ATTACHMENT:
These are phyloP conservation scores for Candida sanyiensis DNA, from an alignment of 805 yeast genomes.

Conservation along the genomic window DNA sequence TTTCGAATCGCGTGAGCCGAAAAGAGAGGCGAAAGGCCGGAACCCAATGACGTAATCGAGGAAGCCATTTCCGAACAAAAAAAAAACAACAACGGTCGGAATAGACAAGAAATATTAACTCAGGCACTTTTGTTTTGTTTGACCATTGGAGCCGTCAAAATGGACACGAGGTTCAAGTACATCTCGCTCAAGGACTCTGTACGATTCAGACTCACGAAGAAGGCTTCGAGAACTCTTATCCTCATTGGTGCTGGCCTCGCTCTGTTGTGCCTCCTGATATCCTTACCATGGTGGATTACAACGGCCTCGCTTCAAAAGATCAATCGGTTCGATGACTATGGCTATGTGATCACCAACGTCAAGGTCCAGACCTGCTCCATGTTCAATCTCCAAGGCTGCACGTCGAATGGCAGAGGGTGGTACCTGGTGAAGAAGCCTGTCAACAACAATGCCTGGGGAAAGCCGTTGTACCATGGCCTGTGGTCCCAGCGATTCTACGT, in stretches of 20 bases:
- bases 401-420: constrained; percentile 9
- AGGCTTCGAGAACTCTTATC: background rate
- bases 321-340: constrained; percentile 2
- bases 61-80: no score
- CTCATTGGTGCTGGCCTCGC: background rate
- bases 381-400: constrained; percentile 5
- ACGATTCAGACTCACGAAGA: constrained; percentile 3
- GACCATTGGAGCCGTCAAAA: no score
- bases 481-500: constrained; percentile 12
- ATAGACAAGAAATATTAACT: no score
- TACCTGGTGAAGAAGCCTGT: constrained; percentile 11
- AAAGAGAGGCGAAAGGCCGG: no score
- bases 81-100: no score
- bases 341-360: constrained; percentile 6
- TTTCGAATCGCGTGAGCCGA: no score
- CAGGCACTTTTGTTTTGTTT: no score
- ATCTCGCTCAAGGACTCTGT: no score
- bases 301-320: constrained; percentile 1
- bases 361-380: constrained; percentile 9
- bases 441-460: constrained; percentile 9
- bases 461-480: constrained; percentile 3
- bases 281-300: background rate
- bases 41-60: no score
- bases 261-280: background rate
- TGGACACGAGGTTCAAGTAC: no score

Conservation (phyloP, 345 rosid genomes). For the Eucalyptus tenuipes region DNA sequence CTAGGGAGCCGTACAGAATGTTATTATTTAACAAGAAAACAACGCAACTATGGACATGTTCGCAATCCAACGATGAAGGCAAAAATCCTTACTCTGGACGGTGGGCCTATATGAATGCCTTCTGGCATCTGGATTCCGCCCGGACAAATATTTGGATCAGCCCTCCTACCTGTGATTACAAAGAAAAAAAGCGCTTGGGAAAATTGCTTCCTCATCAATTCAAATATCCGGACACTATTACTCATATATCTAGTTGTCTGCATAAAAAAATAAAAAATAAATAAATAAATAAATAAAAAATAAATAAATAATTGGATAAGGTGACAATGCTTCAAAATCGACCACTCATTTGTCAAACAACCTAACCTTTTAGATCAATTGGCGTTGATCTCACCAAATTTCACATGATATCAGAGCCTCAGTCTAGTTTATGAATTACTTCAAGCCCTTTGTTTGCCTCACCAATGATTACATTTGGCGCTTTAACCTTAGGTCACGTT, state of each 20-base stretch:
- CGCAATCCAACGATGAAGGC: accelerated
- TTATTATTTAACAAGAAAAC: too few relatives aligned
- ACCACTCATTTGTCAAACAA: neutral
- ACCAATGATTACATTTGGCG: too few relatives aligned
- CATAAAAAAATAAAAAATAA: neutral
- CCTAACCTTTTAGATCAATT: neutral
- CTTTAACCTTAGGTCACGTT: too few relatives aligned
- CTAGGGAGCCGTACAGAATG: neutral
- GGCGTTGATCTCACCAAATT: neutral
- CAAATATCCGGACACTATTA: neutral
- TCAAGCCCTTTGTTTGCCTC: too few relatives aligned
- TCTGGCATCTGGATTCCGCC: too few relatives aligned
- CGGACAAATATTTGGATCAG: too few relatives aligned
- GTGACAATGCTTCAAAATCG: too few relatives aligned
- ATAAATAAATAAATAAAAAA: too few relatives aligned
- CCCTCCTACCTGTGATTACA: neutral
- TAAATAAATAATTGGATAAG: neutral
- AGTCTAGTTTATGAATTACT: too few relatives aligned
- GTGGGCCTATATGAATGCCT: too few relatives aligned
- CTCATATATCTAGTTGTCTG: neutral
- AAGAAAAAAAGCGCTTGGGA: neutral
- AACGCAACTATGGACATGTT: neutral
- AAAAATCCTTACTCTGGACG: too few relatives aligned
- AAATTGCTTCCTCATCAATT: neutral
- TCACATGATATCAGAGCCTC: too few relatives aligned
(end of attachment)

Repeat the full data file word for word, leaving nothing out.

These are phyloP conservation scores for Candida sanyiensis DNA, from an alignment of 805 yeast genomes.

Conservation along the genomic window DNA sequence TTTCGAATCGCGTGAGCCGAAAAGAGAGGCGAAAGGCCGGAACCCAATGACGTAATCGAGGAAGCCATTTCCGAACAAAAAAAAAACAACAACGGTCGGAATAGACAAGAAATATTAACTCAGGCACTTTTGTTTTGTTTGACCATTGGAGCCGTCAAAATGGACACGAGGTTCAAGTACATCTCGCTCAAGGACTCTGTACGATTCAGACTCACGAAGAAGGCTTCGAGAACTCTTATCCTCATTGGTGCTGGCCTCGCTCTGTTGTGCCTCCTGATATCCTTACCATGGTGGATTACAACGGCCTCGCTTCAAAAGATCAATCGGTTCGATGACTATGGCTATGTGATCACCAACGTCAAGGTCCAGACCTGCTCCATGTTCAATCTCCAAGGCTGCACGTCGAATGGCAGAGGGTGGTACCTGGTGAAGAAGCCTGTCAACAACAATGCCTGGGGAAAGCCGTTGTACCATGGCCTGTGGTCCCAGCGATTCTACGT, in stretches of 20 bases:
- bases 401-420: constrained; percentile 9
- AGGCTTCGAGAACTCTTATC: background rate
- bases 321-340: constrained; percentile 2
- bases 61-80: no score
- CTCATTGGTGCTGGCCTCGC: background rate
- bases 381-400: constrained; percentile 5
- ACGATTCAGACTCACGAAGA: constrained; percentile 3
- GACCATTGGAGCCGTCAAAA: no score
- bases 481-500: constrained; percentile 12
- ATAGACAAGAAATATTAACT: no score
- TACCTGGTGAAGAAGCCTGT: constrained; percentile 11
- AAAGAGAGGCGAAAGGCCGG: no score
- bases 81-100: no score
- bases 341-360: constrained; percentile 6
- TTTCGAATCGCGTGAGCCGA: no score
- CAGGCACTTTTGTTTTGTTT: no score
- ATCTCGCTCAAGGACTCTGT: no score
- bases 301-320: constrained; percentile 1
- bases 361-380: constrained; percentile 9
- bases 441-460: constrained; percentile 9
- bases 461-480: constrained; percentile 3
- bases 281-300: background rate
- bases 41-60: no score
- bases 261-280: background rate
- TGGACACGAGGTTCAAGTAC: no score

Conservation (phyloP, 345 rosid genomes). For the Eucalyptus tenuipes region DNA sequence CTAGGGAGCCGTACAGAATGTTATTATTTAACAAGAAAACAACGCAACTATGGACATGTTCGCAATCCAACGATGAAGGCAAAAATCCTTACTCTGGACGGTGGGCCTATATGAATGCCTTCTGGCATCTGGATTCCGCCCGGACAAATATTTGGATCAGCCCTCCTACCTGTGATTACAAAGAAAAAAAGCGCTTGGGAAAATTGCTTCCTCATCAATTCAAATATCCGGACACTATTACTCATATATCTAGTTGTCTGCATAAAAAAATAAAAAATAAATAAATAAATAAATAAAAAATAAATAAATAATTGGATAAGGTGACAATGCTTCAAAATCGACCACTCATTTGTCAAACAACCTAACCTTTTAGATCAATTGGCGTTGATCTCACCAAATTTCACATGATATCAGAGCCTCAGTCTAGTTTATGAATTACTTCAAGCCCTTTGTTTGCCTCACCAATGATTACATTTGGCGCTTTAACCTTAGGTCACGTT, state of each 20-base stretch:
- CGCAATCCAACGATGAAGGC: accelerated
- TTATTATTTAACAAGAAAAC: too few relatives aligned
- ACCACTCATTTGTCAAACAA: neutral
- ACCAATGATTACATTTGGCG: too few relatives aligned
- CATAAAAAAATAAAAAATAA: neutral
- CCTAACCTTTTAGATCAATT: neutral
- CTTTAACCTTAGGTCACGTT: too few relatives aligned
- CTAGGGAGCCGTACAGAATG: neutral
- GGCGTTGATCTCACCAAATT: neutral
- CAAATATCCGGACACTATTA: neutral
- TCAAGCCCTTTGTTTGCCTC: too few relatives aligned
- TCTGGCATCTGGATTCCGCC: too few relatives aligned
- CGGACAAATATTTGGATCAG: too few relatives aligned
- GTGACAATGCTTCAAAATCG: too few relatives aligned
- ATAAATAAATAAATAAAAAA: too few relatives aligned
- CCCTCCTACCTGTGATTACA: neutral
- TAAATAAATAATTGGATAAG: neutral
- AGTCTAGTTTATGAATTACT: too few relatives aligned
- GTGGGCCTATATGAATGCCT: too few relatives aligned
- CTCATATATCTAGTTGTCTG: neutral
- AAGAAAAAAAGCGCTTGGGA: neutral
- AACGCAACTATGGACATGTT: neutral
- AAAAATCCTTACTCTGGACG: too few relatives aligned
- AAATTGCTTCCTCATCAATT: neutral
- TCACATGATATCAGAGCCTC: too few relatives aligned